Apparently it’s not only me who thinks family dinners are important because according to The Family Dinner Project, some of the research-backed benefits of family meals include:
In fact, dining and preparing the meal together as a family is so important that the Founder and CEO of Tessemae’s, Greg Vetter, recently did a Tedx Talk titled “The Dinner Habit: The Recipe for Change,” that you can watch here.
The kitchen is the heart of the home.
If the kitchen is the heart of the home then why am I so often the only one in the kitchen when it comes time to prepare a meal? I’ve been asking myself that question a lot lately and what it comes down to is time. We’re all short of time at our house, which means I’m often trying to do things as fast and as efficiently as possible. And if you’ve ever cooked for your family you know that isn’t the fastest or most efficient way to get dinner on the table. But I know it’s worth the time and the effort.
Pardon me while I pull out my soapbox here, but by not involving our children (or partners, spouses, roommates, friends, etc.) in preparing a meal we’re doing them a great disservice. I believe that everyone should have the skills to cook a meal and that if we give our families anything in life, it should be this skill. That’s why I’m now re-committing to preparing one meal a week with my spouse and family when possible in addition to our regular family meals. Even when life is busy! It’s just that important.
It is hard to believe that something so beautiful in its simplicity could be so powerful, but that’s exactly what mindfulness is, and now science can’t stop talking about it. Mindfulness is an ancient art and up until relatively recently, it has managed to escape the research spotlight. That’s probably not too surprising – The research is growing like crazy and though there’s still a lot we don’t know, one of the things we do know is that mindfulness has a profound capacity to heal and strengthen the brain against anxiety.
Research that analyzed 19 separate mindfulness/anxiety studies found that mindfulness was ‘associated with robust and substantial reductions in symptoms of anxiety.’ In fact, mindfulness was found to be as effective for anxiety as cognitive behavior therapy – one of the most popular treatments for anxiety.
What is mindfulness?
Mindfulness is a process that leads to a mental state characterized by nonjudgmental awareness of the present experiences, such as sensations, thoughts, bodily states, and the environment. It enables us to distance ourselves from our thoughts and feelings without labeling them as good or bad.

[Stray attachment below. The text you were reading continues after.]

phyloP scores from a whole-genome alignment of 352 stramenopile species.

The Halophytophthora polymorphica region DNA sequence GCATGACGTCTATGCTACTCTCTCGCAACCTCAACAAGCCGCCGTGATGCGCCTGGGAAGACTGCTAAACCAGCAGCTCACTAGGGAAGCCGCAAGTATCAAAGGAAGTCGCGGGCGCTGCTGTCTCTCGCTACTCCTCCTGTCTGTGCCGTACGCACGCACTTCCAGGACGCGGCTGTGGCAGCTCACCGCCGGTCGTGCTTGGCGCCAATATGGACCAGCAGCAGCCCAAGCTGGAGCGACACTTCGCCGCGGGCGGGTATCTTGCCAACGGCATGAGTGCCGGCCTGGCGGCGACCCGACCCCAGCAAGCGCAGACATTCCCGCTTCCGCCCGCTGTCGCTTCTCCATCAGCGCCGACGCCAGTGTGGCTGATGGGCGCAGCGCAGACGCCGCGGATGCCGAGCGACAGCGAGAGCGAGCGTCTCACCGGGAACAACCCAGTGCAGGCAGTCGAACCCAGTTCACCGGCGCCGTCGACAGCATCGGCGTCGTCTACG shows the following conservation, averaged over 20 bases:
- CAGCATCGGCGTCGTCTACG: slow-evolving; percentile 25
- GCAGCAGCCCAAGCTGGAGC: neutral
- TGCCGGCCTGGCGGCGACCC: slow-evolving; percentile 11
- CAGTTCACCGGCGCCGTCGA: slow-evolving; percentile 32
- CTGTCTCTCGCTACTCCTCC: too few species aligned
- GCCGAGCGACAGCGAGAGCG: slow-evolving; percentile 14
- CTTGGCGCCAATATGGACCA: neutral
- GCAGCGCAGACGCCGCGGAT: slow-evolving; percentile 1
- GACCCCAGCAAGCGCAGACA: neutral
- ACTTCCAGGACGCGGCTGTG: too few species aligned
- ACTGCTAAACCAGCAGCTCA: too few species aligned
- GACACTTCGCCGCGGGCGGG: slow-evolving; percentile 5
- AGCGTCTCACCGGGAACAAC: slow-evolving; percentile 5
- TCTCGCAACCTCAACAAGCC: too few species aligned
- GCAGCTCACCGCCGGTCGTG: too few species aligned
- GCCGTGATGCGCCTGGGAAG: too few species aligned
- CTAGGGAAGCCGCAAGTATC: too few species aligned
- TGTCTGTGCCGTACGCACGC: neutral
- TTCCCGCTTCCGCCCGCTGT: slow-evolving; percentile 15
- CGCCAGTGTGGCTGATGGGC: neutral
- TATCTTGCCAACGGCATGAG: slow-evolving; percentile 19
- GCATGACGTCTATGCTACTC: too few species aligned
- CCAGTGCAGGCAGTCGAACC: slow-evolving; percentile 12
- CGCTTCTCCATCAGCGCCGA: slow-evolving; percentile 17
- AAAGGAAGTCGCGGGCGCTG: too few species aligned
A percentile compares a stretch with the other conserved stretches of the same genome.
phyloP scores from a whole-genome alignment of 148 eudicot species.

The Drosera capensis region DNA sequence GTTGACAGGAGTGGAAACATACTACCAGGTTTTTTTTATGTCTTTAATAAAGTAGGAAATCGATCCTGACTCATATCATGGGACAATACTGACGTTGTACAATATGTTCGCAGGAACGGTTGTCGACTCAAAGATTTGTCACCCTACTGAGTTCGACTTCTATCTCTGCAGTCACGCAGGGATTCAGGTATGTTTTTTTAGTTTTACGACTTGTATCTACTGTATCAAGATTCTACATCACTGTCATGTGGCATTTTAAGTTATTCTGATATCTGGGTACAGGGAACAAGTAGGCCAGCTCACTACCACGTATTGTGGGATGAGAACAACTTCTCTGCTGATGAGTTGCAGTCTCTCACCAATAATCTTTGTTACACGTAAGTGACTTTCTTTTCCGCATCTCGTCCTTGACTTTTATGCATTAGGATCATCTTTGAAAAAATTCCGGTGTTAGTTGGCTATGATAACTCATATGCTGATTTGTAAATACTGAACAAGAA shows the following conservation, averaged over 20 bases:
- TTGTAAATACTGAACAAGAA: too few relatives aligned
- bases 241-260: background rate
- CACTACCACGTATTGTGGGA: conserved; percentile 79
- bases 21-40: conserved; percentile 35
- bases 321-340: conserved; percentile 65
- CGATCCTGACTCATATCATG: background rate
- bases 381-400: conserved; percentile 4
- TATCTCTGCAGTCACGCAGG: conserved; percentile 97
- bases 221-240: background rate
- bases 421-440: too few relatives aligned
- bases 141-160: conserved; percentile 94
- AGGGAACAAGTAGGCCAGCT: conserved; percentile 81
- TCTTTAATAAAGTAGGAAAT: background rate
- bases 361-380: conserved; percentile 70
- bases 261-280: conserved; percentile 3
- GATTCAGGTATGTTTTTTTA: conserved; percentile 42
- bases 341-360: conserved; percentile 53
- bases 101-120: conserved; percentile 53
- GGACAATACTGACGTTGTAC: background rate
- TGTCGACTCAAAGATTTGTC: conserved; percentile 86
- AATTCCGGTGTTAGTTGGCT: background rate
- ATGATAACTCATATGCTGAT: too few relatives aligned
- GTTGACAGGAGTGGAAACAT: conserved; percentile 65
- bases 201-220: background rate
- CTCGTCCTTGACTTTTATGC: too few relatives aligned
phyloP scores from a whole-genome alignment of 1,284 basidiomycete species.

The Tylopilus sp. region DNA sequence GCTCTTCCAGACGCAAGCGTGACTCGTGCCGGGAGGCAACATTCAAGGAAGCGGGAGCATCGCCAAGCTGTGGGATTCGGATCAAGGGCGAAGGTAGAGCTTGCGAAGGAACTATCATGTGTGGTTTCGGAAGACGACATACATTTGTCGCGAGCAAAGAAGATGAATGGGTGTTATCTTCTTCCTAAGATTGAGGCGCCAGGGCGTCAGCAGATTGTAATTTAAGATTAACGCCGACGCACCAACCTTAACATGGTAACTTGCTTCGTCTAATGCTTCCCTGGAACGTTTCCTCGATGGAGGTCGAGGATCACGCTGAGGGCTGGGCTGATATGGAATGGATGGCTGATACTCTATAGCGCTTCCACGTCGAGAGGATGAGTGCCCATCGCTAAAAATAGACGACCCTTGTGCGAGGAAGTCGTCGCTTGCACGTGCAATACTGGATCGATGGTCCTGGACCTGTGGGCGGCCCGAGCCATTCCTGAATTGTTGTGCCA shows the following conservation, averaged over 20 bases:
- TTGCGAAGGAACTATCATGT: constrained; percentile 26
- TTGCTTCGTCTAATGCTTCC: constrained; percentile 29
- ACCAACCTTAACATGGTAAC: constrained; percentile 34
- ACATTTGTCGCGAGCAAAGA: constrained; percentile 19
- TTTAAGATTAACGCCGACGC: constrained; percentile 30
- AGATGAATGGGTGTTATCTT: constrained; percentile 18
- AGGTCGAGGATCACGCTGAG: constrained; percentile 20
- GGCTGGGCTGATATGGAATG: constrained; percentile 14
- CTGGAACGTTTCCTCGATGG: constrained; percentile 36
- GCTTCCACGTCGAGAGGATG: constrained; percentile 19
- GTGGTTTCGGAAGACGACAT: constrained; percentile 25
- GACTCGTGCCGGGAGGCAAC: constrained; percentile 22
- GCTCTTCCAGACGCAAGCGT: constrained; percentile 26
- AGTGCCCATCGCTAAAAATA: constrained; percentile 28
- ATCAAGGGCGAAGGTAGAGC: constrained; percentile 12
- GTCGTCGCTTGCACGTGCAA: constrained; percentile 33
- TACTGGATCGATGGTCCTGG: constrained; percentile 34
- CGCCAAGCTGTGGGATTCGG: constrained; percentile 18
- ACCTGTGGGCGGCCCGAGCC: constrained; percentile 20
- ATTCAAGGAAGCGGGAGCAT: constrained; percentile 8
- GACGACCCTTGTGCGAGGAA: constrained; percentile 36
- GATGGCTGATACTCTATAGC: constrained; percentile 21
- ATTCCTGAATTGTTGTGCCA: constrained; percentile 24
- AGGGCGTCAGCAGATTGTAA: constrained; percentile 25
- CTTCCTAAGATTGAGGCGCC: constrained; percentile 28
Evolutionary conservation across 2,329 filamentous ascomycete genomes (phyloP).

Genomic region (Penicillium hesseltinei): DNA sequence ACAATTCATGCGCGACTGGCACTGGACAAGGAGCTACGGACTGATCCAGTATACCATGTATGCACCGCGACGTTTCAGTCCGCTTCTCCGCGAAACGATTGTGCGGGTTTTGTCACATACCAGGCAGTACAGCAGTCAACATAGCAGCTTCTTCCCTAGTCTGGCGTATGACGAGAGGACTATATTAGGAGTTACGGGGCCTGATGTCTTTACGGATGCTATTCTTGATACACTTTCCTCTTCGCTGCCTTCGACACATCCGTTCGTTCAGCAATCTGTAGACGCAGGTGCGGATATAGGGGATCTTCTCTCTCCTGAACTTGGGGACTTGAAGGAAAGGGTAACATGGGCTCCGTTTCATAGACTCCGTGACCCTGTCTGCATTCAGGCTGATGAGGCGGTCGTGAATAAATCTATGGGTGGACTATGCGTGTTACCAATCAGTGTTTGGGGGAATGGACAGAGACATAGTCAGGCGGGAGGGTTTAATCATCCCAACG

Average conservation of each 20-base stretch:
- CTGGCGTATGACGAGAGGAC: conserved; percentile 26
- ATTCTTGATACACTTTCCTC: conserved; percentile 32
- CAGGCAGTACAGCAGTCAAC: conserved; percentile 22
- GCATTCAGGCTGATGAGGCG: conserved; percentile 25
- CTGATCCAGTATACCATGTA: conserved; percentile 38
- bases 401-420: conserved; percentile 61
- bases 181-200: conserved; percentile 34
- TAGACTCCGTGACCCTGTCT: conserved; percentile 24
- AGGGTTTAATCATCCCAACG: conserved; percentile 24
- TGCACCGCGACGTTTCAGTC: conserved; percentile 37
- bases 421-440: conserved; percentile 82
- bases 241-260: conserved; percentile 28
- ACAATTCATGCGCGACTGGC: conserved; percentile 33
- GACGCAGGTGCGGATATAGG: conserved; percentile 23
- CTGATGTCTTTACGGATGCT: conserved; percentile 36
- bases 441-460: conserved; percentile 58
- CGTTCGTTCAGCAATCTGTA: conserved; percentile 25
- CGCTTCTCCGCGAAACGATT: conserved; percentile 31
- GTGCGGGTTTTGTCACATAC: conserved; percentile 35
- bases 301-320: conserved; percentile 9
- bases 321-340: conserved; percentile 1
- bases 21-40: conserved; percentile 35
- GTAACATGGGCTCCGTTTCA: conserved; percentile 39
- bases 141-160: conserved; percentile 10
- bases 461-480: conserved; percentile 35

How Does Mindfulness Work?
By focusing our attention on the present moment, mindfulness counteracts rumination and worrying. Worrying about the future (e.g. I better remember to pay those bills and clean my house this weekend) and ruminating about the past (e.g., I should have done this rather than that) are generally maladaptive thinking processes. Of course, it is important to learn from our past and plan ahead for the future; however, when we spend too much time outside of the present moment, we can get depressed and anxious. In such cases, mindfulness can be an important tool for helping us to better focus on the present moment.
Research has shown that mindfulness helps us reduce anxiety and depression. Mindfulness teaches us how to respond to stress with awareness of what is happening in the present moment, rather than simply acting instinctively, unaware of what emotions or motives may be driving that decision. By teaching awareness for one's physical and mental state in the moment, mindfulness allows for more adaptive reactions to difficult situations.
Mindfulness works through a number of ways.
It encourages us to open up and accept our emotions. As a result we are better able to identify, experience, and process our emotions. Mindfulness also encourages us to see things from different perspectives. For example, if your spouse snaps at you, you might blame yourself and worry that you've done something to upset him/her. If you are able to distance yourself from your immediate response of being hurt, you might remember that your spouse mentioned a hard day at work, and perhaps they snapped at you because they're tired and stressed out. This new interpretation could alleviate some of your worry and negative feelings. The practice of mindfulness has been shown to benefit the following areas:
There are many practices that include mindfulness trainings, such as tai chi, yoga, and zen. There are many styles for each of these activities, so it is worthwhile to experiment with different practices until you find one that suits you. As you become more mindful, you will also notice that you will become more centered, happier, and less depressed and this in turn has a direct positive effect on your anxiety.
How to be Mindful Right NowFocus on your breath for a few minutes. Feel your chest rise and fall, notice the sensation of the breath as it enters and exits your nose. When your mind wanders, simply return your attention to the breath. Focus on the present moment: the here and now. Notice this very moment; it feels good to be alive, right now.
If you don't immediately feel a complete release of anxiety, remember: most of the benefits of mindfulness require consistent practice. While some changes bolster against anxiety even after one single yoga class, most benefits require several weeks, months, and even years to create a noticeable change. And, like any skill, you will need to continue to practice mindfulness after you start to maintain the improvements.
Interested in participating in a research treatment study for anxiety? Visit gatestudy.org for more information.